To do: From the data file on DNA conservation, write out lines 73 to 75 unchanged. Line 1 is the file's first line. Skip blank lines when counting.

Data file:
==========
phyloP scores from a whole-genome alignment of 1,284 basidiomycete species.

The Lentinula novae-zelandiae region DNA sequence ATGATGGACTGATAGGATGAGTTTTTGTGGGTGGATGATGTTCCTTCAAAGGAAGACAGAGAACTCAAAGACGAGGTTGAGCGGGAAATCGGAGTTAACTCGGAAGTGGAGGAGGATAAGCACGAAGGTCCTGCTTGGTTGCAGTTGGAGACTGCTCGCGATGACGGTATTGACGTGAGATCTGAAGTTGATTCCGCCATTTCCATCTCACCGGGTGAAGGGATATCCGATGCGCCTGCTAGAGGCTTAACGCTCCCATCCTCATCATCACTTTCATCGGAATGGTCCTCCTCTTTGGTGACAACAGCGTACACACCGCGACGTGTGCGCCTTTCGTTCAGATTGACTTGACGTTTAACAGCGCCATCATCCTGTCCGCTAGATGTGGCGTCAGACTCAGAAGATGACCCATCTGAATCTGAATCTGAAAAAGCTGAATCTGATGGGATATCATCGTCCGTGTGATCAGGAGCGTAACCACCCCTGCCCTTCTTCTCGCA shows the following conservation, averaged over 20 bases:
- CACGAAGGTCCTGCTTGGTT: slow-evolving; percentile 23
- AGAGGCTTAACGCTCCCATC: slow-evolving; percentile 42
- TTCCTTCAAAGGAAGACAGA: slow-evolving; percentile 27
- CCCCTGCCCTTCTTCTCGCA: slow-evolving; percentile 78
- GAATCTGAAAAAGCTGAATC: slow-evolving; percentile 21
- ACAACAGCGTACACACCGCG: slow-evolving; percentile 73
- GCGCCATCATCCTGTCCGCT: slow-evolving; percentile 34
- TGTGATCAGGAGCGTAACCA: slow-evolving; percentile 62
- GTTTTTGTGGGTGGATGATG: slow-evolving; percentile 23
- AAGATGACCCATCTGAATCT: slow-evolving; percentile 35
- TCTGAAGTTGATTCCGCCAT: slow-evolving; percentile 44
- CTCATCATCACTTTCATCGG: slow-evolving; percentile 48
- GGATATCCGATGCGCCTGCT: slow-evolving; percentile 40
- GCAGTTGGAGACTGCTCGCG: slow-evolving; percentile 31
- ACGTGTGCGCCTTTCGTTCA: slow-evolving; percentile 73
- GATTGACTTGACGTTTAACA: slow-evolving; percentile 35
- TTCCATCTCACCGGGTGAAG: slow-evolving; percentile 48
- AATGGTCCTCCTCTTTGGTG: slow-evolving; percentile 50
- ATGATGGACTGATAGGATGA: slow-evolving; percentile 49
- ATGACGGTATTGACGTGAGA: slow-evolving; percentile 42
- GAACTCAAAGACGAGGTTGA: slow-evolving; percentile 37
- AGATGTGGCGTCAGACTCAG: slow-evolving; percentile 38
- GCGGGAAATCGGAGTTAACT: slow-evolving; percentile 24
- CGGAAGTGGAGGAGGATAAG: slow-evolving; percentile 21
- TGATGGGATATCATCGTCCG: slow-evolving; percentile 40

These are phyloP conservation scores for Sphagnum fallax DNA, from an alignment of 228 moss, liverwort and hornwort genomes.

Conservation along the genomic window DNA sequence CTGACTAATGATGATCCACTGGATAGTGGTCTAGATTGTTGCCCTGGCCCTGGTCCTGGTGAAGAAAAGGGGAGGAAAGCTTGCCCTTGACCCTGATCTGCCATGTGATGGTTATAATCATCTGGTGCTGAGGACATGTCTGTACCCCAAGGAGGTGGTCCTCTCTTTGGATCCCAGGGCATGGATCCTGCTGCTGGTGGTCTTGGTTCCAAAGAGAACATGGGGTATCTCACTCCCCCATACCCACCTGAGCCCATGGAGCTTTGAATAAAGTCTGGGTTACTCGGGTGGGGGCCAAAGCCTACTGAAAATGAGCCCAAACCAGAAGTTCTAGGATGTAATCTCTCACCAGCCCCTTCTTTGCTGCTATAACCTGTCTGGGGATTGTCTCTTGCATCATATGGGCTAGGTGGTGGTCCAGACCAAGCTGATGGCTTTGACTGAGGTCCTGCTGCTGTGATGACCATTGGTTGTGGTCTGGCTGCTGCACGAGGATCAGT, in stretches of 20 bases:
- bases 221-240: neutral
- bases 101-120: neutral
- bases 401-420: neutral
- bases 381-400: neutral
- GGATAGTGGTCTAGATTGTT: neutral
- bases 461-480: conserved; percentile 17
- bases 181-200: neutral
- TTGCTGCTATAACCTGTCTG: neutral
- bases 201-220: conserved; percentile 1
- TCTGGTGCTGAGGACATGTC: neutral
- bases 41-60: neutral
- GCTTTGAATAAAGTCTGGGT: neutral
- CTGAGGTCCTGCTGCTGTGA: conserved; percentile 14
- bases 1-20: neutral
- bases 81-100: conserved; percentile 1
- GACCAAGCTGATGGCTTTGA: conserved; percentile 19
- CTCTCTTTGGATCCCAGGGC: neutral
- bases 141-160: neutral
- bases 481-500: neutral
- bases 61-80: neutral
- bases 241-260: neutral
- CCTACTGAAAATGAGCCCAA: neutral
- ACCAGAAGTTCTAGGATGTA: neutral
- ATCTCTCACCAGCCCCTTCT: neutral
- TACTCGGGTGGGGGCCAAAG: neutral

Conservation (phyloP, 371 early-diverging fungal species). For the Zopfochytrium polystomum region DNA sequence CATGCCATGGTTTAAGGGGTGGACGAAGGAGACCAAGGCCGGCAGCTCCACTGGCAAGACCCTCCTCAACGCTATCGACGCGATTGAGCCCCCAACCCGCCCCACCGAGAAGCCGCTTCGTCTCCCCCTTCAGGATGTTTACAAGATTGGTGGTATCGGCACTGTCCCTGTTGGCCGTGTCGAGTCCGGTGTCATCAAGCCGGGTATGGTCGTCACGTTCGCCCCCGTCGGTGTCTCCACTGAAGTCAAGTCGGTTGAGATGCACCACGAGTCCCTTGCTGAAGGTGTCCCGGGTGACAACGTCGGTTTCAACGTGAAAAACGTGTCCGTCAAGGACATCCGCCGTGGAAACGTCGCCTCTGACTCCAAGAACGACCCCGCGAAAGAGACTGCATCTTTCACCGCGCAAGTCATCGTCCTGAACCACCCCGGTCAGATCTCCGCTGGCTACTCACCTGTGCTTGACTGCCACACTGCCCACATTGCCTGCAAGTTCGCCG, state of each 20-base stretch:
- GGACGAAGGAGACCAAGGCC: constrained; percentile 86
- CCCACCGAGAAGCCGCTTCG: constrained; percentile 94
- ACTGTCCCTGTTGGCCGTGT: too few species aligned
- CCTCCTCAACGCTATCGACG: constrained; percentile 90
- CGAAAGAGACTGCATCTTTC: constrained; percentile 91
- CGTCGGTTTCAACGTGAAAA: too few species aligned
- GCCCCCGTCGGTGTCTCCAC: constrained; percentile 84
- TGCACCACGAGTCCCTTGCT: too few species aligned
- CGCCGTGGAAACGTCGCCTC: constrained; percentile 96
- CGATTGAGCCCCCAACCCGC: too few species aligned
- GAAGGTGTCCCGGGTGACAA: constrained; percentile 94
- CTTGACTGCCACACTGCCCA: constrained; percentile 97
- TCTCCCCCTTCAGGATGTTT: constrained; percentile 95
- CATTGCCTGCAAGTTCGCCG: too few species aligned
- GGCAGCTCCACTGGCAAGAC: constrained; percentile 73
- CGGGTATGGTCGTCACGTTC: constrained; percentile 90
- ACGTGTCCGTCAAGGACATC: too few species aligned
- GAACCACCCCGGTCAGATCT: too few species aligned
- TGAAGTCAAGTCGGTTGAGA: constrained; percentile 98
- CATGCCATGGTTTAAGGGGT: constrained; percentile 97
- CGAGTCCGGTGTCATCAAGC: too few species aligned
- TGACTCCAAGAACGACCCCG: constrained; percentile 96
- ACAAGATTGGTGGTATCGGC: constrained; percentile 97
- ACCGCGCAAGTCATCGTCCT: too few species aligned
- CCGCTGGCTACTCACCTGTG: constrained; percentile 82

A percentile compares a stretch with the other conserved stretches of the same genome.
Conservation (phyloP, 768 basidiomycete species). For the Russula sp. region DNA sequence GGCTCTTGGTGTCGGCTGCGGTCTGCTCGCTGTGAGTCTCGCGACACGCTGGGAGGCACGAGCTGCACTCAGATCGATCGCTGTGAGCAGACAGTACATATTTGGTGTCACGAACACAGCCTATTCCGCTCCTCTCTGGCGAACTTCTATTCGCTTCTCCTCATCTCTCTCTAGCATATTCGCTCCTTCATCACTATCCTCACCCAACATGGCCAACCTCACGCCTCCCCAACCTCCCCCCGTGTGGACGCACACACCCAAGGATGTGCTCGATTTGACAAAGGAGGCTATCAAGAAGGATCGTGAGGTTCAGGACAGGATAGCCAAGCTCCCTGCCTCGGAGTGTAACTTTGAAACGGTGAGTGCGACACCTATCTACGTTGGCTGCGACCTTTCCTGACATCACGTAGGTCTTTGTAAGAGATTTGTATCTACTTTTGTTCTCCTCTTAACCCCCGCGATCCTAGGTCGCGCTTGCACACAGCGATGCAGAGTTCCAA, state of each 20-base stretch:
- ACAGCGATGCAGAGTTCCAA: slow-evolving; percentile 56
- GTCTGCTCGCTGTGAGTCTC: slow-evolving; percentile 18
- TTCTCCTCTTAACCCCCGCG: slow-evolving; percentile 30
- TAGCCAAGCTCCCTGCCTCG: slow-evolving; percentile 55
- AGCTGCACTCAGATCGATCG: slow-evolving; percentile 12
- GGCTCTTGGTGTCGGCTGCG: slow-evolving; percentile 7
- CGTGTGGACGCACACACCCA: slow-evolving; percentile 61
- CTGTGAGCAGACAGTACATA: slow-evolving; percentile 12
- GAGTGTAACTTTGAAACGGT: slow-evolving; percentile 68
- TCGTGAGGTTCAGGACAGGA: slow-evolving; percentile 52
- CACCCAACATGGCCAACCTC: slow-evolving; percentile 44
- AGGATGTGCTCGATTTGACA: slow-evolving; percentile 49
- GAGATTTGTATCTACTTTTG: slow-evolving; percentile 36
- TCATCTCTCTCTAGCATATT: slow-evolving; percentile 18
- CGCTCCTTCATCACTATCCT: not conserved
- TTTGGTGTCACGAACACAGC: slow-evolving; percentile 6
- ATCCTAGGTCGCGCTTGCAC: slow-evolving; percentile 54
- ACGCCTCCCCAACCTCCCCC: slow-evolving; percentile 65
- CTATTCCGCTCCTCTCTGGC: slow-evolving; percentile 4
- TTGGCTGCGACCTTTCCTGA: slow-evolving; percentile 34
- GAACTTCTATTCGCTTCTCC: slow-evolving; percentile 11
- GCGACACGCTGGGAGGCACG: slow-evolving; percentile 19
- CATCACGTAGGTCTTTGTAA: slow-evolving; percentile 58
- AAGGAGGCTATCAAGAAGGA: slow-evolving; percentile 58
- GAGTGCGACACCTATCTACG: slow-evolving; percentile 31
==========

- GAACCACCCCGGTCAGATCT: too few species aligned
- TGAAGTCAAGTCGGTTGAGA: constrained; percentile 98
- CATGCCATGGTTTAAGGGGT: constrained; percentile 97